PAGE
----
The major consequence of the 1981 events in Kosovo was the aggravation of already fragile ethnic relations. During the early 1980s, the majority of Yugoslav citizens who were arrested under Article 136 of the federal criminal code for “association for purposes of hostile activity” were Albanians. Modest improvements in Albanian access to state jobs and managerial positions during the 1970s and the outbreak of the demonstrations in 1981 led to complaints by Serbs in the region about “Albanianization.” Despite the perceived reversal of fortunes, Serbs still held 52 percent of managerial positions and 20 percent of jobs in state positions. But perceptions are believed to have played a role in intensifying the migration of Serbs and Montenegrins from Kosovo.

Although the migration of the Serbs from Kosovo had been fairly constant since the end of World War II, it was only after 1981 that it was discussed in public. The leadership was driven to action by public opinion. The issue was discusssed at the eleventh conference of the Central Committee of the Yugoslav League of Communists, held on 20 December 1983. Beginning in 1985, Serbs and Montenegrins from Kosovo organized protests in the form of petitions and visits to party and state officials in Belgrade. In addition, Serbian intellectuals fixed upon this question and believed that Kosovo Albanians were winning the demographic battle. Although a 1986 memorandum by leading intellectuals of the Serbian National Academy of Arts and Sciences alleged systematic discrimination against Serbs and Serbia in the SFRY, it argued that the most egregious acts were taking place in Kosovo, where the Serbs of Kosovo were being subjected to “physical, political, legal, and cultural genocide.”(33) Reflecting on the centuries-long struggle for independence by Serbia, the memorandum argued that all of Serbia’s sacrifices had been ignored and its independence usurped by the legal dismemberment of Serbia under the 1974 constitution. It stated:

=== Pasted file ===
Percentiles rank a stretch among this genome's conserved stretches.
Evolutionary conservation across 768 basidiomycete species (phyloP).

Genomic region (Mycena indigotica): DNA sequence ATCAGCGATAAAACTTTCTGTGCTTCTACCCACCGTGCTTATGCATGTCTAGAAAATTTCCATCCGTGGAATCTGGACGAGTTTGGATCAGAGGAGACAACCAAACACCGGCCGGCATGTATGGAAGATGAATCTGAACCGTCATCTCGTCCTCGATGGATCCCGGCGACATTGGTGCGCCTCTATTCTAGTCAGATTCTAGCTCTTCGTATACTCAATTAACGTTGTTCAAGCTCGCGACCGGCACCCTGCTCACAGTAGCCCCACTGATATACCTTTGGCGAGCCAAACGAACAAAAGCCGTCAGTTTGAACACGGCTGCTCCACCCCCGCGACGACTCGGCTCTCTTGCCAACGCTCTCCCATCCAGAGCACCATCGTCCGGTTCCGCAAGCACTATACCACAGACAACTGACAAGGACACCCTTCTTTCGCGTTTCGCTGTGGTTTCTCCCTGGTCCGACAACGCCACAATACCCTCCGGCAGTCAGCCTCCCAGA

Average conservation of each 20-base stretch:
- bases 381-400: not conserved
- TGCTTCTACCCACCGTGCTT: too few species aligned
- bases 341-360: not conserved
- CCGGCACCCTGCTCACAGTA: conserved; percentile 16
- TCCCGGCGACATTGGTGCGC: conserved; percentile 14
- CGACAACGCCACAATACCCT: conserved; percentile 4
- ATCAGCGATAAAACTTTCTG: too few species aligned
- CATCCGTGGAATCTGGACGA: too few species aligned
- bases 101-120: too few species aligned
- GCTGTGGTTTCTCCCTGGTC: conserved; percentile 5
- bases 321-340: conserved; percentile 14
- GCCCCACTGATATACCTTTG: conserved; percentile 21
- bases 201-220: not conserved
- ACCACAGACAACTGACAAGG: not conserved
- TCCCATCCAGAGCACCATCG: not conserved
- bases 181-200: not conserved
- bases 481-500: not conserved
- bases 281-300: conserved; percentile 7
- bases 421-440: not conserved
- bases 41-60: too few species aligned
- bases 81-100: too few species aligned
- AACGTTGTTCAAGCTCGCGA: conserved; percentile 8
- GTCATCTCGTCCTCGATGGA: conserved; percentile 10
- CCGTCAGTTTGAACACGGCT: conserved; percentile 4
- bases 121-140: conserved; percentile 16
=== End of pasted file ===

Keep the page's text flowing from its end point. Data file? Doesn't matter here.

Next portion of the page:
A nation [Serbia] that has regained statehood after a long and bloody struggle, that has achieved civil democracy, and that lost two and a half million kinsmen in two world wars underwent the experience of having a bureaucratically constructed party commission determine that after four decades in the new Yugoslavia it alone was condemned to be without its own state. A more bitter historic defeat in peacetime cannot be imagined.(34)

The defeat was not only a legal and political one but also a demographic one.

According to the memorandum Kosovo Albanians were not only intimidating and driving out Serbs from Kosovo but they were outpacing Serbs in their birthrates. Thus, the memorandum proclaimed, “The expulsion of the Serbian nation from Kosovo bears spectacular witness to its historic defeat.” By pointing out the declining birthrates among Serbs and suggesting that the Serbian nation in Kosovo faced “biological extinction,” two highly charged sexual and gendered images came to represent the viewpoint of the Serbian intellectuals. Serbian women in this nationalist project had to resume their natural roles as mothers and bearers of the national citizens. Serbian men also had to be rejuvenated and protect the nation and Serbian women from a virile Albanian movement and its men. In the mid-1980s, rumors and unfounded accusations circulated that Albanian men were preying upon and raping Serbian women in Kosovo. Such rumors soon became embedded in Serbian popular culture with the production of both a play and a movie that featured the rapes of Serbian women by Albanian men.(35)